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Legal Limit For Alcohol On Its Way To Governor’s Desk

Drunk Driving

Michigan’s 0.08 percent blood-alcohol level is set to expire next year.  But a bill is on its way to the governor’s desk to prevent that.

Once in a while, the state’s BAC level essentially expires.  The law has a built-in sunset that requires the Legislature to look at the level and consider changing it.  But bill sponsor Klint Kesto (R-Walled Lake) says the current level is good for Michigan and it needs to stay.

“I think it’s good for public safety, I think it’s good for road safety, and I think it’s good for the safety of all our Michigan families out there,” he said.

In 2003, the federal governmenttied highway funding to states having a 0.08 blood alcohol level (BAC) limit. 

“The federal government has decided to handcuff the state Legislature and put strings on the dollars,” Kesto said.  “Part of that is making sure our BAC level on the road is .08.”

Representative Patrick Green (D-Warren) sponsored a companion bill.  Both lawmakers agree that keeping the federal funding is important, but so is keeping the roads safe.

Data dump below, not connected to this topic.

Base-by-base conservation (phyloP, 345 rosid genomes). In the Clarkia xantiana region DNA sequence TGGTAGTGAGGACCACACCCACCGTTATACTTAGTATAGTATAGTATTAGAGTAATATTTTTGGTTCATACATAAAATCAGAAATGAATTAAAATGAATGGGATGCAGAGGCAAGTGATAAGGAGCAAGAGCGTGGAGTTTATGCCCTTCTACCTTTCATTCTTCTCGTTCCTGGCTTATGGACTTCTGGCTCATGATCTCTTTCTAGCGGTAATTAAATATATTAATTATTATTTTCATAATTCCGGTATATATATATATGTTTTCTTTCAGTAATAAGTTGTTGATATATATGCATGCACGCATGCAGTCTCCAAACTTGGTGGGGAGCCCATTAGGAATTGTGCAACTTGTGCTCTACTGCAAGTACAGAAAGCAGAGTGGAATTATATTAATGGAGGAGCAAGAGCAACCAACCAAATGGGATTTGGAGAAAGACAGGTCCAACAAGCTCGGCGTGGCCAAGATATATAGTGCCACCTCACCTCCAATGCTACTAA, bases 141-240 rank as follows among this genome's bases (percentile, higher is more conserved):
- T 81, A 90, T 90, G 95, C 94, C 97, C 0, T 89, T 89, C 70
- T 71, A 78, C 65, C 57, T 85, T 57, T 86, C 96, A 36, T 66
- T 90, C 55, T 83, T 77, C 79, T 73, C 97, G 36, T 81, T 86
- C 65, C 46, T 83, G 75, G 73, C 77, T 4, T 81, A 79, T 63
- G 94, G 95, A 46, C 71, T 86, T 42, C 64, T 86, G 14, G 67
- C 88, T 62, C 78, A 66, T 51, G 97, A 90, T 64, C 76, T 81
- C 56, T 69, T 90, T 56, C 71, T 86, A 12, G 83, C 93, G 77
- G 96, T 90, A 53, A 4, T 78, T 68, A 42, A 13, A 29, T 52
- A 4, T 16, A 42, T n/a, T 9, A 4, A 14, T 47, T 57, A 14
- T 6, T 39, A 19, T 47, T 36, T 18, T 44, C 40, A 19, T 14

“Extending the sunset will ensure the continued safety of drivers, passengers and pedestrians, as well as allowing our state to maintain current levels of federal transportation funding,” said Green in a statement.  “Investing in our state’s infrastructure has been a top priority of mine, and these bills solidify our current levels of federal funding - almost one third of our highway funding.”

Lawmakers originally wanted to get rid of the expiration date altogether.  But Representative Joseph Graves (R-Argentine Township) offered the amendment to keep the sunset during a committee hearing.  That passed.  Graves says the sunset is necessary, in part, because of term limits.  

“We have a lot of different people here, so let’s have them continue the discussion every time to make sure this is the right thing to do rather than just have something out there that will never die,” he said.  “I think the discussion should be had by members of that time.”

If the state doesn’t renew the sunset before October of next year, the state’s limit will automatically go up to 0.10.  The blood alcohol limit was last renewed in 2013.  The new sunset will require lawmakers to reexamine the limit again in 2021. 

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—Cheyna Roth is a reporter for the Michigan Public Radio network.  Contact WEMU News at734.487.3363 or email us at studio@wemu.org

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